ASTANA – The sixth International Festival of Contemporary Ethno Music, known as the Spirit of Tengri, will kick off June 2 in Almaty, reported Tengrinews. The two-day open-air event, starting 5 p.m. in Abai Square in front of the Republic Palace, will feature a rich programme culminating in the performance of ethno music bands coming to the country’s southern city from 12 countries.
Established in 2012 by Kazakhstan’s Tengri FM radio station, the festival has welcomed more than 100,000 visitors through the years from Kazakhstan and abroad, celebrating a nomadic culture and providing an opportunity to return to one’s roots while listening to ethno beats and sounds.
The festival is unique not only for Central Asia, but for the entire world, noted Spirit of Tengri general producer Zhan Kasteyev.
“We have our own approach, our own idea. We are pioneers on this path,” he said. “The ethno music is reaching a global competitive level.”
The festival extends the cultural perception of ethno music diversity.
“We are all used to pop music, mostly foreign artists. We will not surprise the world with rock-n-roll or rhythm and blues. This is not ours. The festival showed that we can introduce our ethno music to the world and coexist with the diverse listening pallet of foreign musicians. The attitude towards Kazakh ethno music, for example, has finally changed. Our musicians finally turn to our music and experiment,” he added.
The bands include some already familiar to the public, such as Abbos from Uzbekistan, which will open the festival, Argymak from Bashkortostan, French-Algerian Speed Caravan and Shono from Buryatia.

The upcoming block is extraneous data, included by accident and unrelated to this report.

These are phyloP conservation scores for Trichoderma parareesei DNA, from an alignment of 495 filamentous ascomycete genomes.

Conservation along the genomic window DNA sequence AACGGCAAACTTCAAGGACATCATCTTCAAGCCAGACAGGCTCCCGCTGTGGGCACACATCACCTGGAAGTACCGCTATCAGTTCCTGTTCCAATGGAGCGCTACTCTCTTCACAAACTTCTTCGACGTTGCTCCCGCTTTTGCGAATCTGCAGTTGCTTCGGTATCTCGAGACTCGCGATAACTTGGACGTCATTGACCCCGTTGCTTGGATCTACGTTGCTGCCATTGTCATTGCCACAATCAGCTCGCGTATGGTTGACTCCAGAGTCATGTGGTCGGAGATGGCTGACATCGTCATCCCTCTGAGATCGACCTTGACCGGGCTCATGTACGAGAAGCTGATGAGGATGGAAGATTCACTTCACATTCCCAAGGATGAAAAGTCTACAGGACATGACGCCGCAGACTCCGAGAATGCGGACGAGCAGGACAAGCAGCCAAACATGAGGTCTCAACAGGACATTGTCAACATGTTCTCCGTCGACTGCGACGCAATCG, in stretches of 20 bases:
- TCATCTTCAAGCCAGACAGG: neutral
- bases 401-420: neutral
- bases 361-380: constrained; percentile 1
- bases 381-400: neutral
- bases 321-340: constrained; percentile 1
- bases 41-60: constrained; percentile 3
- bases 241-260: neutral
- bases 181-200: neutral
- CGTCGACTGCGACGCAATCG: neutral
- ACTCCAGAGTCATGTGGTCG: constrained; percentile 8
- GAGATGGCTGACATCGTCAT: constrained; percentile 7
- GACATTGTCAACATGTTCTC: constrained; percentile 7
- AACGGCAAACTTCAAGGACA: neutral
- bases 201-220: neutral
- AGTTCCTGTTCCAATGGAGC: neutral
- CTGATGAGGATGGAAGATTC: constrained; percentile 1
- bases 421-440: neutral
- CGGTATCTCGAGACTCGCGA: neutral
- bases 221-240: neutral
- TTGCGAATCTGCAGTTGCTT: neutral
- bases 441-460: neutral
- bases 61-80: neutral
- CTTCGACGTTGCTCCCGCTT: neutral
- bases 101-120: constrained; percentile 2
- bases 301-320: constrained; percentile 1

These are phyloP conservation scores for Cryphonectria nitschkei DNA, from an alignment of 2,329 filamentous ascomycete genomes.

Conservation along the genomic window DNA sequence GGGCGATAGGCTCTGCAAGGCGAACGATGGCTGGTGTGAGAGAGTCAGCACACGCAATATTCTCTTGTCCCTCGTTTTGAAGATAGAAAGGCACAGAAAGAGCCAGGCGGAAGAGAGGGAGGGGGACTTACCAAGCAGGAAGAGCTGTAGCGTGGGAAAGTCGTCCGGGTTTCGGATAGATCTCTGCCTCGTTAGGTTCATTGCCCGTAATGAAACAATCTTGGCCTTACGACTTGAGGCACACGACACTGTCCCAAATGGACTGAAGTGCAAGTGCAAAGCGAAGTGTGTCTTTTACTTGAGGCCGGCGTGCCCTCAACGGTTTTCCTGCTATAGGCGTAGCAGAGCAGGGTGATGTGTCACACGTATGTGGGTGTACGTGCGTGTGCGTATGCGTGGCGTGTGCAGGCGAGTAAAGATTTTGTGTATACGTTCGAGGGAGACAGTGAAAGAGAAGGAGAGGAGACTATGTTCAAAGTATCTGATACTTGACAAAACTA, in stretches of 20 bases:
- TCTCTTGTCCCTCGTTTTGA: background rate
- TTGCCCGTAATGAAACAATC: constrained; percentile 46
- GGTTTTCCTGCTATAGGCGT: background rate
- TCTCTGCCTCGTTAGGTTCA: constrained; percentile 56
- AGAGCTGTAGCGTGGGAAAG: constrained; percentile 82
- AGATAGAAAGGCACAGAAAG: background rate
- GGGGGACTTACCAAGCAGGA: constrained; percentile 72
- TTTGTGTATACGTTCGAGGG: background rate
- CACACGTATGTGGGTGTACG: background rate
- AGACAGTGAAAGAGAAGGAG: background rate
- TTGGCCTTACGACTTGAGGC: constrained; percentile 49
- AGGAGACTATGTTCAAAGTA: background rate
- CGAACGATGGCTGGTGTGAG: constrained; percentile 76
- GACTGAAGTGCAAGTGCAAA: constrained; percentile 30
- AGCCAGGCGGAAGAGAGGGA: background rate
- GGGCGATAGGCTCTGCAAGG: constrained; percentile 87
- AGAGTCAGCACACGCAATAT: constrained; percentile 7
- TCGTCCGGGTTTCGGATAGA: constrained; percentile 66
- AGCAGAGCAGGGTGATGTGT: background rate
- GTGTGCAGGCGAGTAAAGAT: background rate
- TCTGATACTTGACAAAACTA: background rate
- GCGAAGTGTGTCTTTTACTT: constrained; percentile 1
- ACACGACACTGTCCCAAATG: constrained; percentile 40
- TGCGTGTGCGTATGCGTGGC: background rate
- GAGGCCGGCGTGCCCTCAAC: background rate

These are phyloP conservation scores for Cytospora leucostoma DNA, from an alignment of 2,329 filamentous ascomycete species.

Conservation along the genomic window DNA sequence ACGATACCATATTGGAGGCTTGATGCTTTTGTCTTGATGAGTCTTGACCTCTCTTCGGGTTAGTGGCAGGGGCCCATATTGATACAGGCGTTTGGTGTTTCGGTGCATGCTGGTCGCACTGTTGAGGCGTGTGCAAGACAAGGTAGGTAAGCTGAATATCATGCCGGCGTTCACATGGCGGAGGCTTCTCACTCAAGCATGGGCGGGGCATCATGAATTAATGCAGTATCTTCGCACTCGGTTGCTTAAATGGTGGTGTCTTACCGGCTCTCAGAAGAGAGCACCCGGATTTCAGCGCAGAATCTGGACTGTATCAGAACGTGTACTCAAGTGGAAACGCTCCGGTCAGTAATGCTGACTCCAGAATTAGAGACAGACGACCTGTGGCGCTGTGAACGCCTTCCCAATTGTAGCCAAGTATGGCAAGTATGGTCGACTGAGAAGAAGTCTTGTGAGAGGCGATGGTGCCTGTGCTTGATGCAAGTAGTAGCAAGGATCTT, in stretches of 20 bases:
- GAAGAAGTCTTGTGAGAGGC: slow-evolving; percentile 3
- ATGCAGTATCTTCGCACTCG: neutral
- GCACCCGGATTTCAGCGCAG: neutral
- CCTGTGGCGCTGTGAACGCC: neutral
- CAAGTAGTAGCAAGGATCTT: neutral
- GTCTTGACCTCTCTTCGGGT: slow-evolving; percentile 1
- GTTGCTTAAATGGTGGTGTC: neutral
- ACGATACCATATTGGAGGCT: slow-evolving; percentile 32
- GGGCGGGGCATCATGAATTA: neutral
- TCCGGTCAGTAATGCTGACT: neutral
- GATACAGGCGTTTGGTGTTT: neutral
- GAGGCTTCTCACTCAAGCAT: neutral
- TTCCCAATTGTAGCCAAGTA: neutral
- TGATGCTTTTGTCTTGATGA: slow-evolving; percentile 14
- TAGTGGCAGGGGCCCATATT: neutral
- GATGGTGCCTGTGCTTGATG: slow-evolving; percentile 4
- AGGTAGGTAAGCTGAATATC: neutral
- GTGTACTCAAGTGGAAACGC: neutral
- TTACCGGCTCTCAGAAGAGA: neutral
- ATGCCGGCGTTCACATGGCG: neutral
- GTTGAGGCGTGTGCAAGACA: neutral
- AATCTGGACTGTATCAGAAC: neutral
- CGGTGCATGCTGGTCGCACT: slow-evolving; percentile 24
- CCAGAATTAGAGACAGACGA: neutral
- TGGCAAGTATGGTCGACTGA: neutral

This year, the festival will introduce new bands and names. Gata Band, an Armenian ensemble, plays a wide range of Armenian instruments such as duduk, zurna, kamani, blul and saz, while adding Persian santur, African kalimba, Latin beats and Belgian kelstone.
Q2A (Israeli Quarter to Africa) will also perform for the first time. Established in 2014, the members play oud, saxophone, trumpet, electric guitar, bass, percussion instruments and piano, combining traditional Arabian sounds and African rhythms in jazz and funk style.
“This year, we have an incredibly diverse list of participants. Teams from 12 countries will perform and each of them is unique and original. Abbos group will open the festival with a bright performance. Steppe Scape band, consisting of musicians from Eurasia, will be taking part for the first time. The audience’s favourite Speed Caravan from Algeria will be there, as well as Argymak band. The public will enjoy a beautiful show, live music and a wonderful festive atmosphere,” said festival director Timur Gridnev.
Guests will also be able to visit a fair featuring handmade items, ethno clothing, musical instruments and souvenirs and have a chance to tour an ethno town and try cuisines of different countries.
The Spirit of Tengri represents a “huge and grand national project” that last year expanded its geographic reach, said director Sergey Maiboroda.
“We are very proud of it. We will organise several big events in Almaty and Astana as part of the project. Three concerts and large festivals will take place in Astana. [These include] Nomad Way, the three-day festival that we will organise with the Ministry of Culture and Sports. Then, we will have The Spirit of Astana organised with the city administration and a brand-new project, The Spirit of Dance, again with the culture and sports ministry,” he added.
The Spirit of Astana, organised for the first time last year, was a success. It welcomed 14 folk music bands to the Kazakh capital, including Huun Huur Tu, the throat singing group Tuvan, two-time Grammy nominated recording artist Carmen Rizzo, GeoTrain (Georgia), Motiva Zenekar (Hungary), Ljubojna (Macedonia) and Namgar (Russia).